Vitality

Kidney Transplant Facts Doctors May Not Be Telling You

Stevie Wonder has announced that he is scheduled for a kidney transplant this fall. The 69-year-old singer said he will be “taking a break" after three shows to prepare for the surgery. 

Wonder did not provide further details about his condition. However, previous reports claimed he has been facing a serious health issue. 

"I'm going to be doing three shows then taking a break," he said as quoted by Associated Press during a concert in London. "I'm having surgery. I'm going to have a kidney transplant at the end of September this year."

Transplantation serves as the first option for patients with kidney disease. Experts say getting a new organ is the best treatment for the condition. 

However, there has been an ongoing scarcity of kidneys for transplantation in many countries. In the U.S., nearly 20 million people or more than 10 percent of American adults are estimated to have a kidney disease, according to the Centers for Disease Control and Prevention. 

If you are one of those people or there is someone close to you who might be a candidate for a kidney transplant, there are important facts you need to know prior to considering the procedure. 

Kidney Transplant, Donation, More

Perfect Match Is Now Always Necessary 

People commonly believe that the donor and recipient must have a matching kidney to continue the transplant. However, it is one of the biggest misconceptions in kidney donation, according to Karl Womer, an assistant professor of medicine and nephrology at Johns Hopkins Medicine

“Certainly the outcomes are improved when the donor and recipient are perfectly matched,” he said. However, a transplant can and must be done as soon as possible “with any degree of matching.”

Donor May Face Medical Complications

Womer said complications may occur after kidney donation. Previous studies showed that some people may experience high blood pressure after the surgery or eventually seek dialysis.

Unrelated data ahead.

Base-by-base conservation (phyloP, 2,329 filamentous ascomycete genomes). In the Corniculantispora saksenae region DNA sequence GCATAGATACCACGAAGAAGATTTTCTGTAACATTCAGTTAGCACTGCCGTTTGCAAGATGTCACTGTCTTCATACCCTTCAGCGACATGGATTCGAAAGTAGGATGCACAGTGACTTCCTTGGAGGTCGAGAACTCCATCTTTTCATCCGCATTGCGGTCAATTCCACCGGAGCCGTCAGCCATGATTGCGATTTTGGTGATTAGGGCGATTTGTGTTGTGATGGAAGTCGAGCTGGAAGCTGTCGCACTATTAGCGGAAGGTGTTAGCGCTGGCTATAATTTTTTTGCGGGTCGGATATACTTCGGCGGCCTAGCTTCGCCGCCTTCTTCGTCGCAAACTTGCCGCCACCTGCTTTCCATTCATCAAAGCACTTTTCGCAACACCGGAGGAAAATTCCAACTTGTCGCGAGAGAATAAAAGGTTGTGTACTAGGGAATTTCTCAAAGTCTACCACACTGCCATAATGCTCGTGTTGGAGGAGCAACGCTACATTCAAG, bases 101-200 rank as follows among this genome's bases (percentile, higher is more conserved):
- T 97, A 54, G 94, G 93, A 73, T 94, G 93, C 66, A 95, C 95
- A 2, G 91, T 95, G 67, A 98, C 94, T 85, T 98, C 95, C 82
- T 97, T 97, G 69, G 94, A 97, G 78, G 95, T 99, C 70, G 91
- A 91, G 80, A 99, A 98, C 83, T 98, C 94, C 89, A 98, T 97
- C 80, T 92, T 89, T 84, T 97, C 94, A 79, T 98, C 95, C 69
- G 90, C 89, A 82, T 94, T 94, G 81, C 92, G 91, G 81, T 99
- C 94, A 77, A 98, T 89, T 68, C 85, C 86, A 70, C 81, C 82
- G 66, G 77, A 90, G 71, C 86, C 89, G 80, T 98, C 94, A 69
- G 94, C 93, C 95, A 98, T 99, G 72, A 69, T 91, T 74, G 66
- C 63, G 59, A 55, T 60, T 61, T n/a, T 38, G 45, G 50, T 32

“We hope to minimize this through our evaluation process,” he said. “But we know there will be some donors who, unfortunately, do lose their kidney function and require dialysis.” 

Donor May Also Become As Kidney Recipient

There are records of donors losing kidney function years after the surgery. Womer said that donors who may become transplant candidates will be part of a priority system to get a kidney.

Hypertension Has No Effect

High blood pressure greatly affects the body and contributes to kidney disease. But people, even those aged 50 or older, can still safely donate a kidney with hypertension, Womer said. 

But it is important that the donor keeps their blood pressure in control. 

Kidney Transplant Is Not For Everyone

Doctors consider many factors before considering a patient for a transplant. Patients with some medical conditions, like diabetes and heart failure, may have lower chances of getting a new kidney, according to Emilio Poggio, a nephrologist and expert in kidney transplantation. 

“Stay healthy and active,” he told Cleveland Clinic. “Manage your conditions that might complicate a transplant — like smoking — and remain compliant with your medical therapies.”

surgery A new study shows that the opioid epidemic could help provide more organs to patients and expand the donor pool. Pixabay

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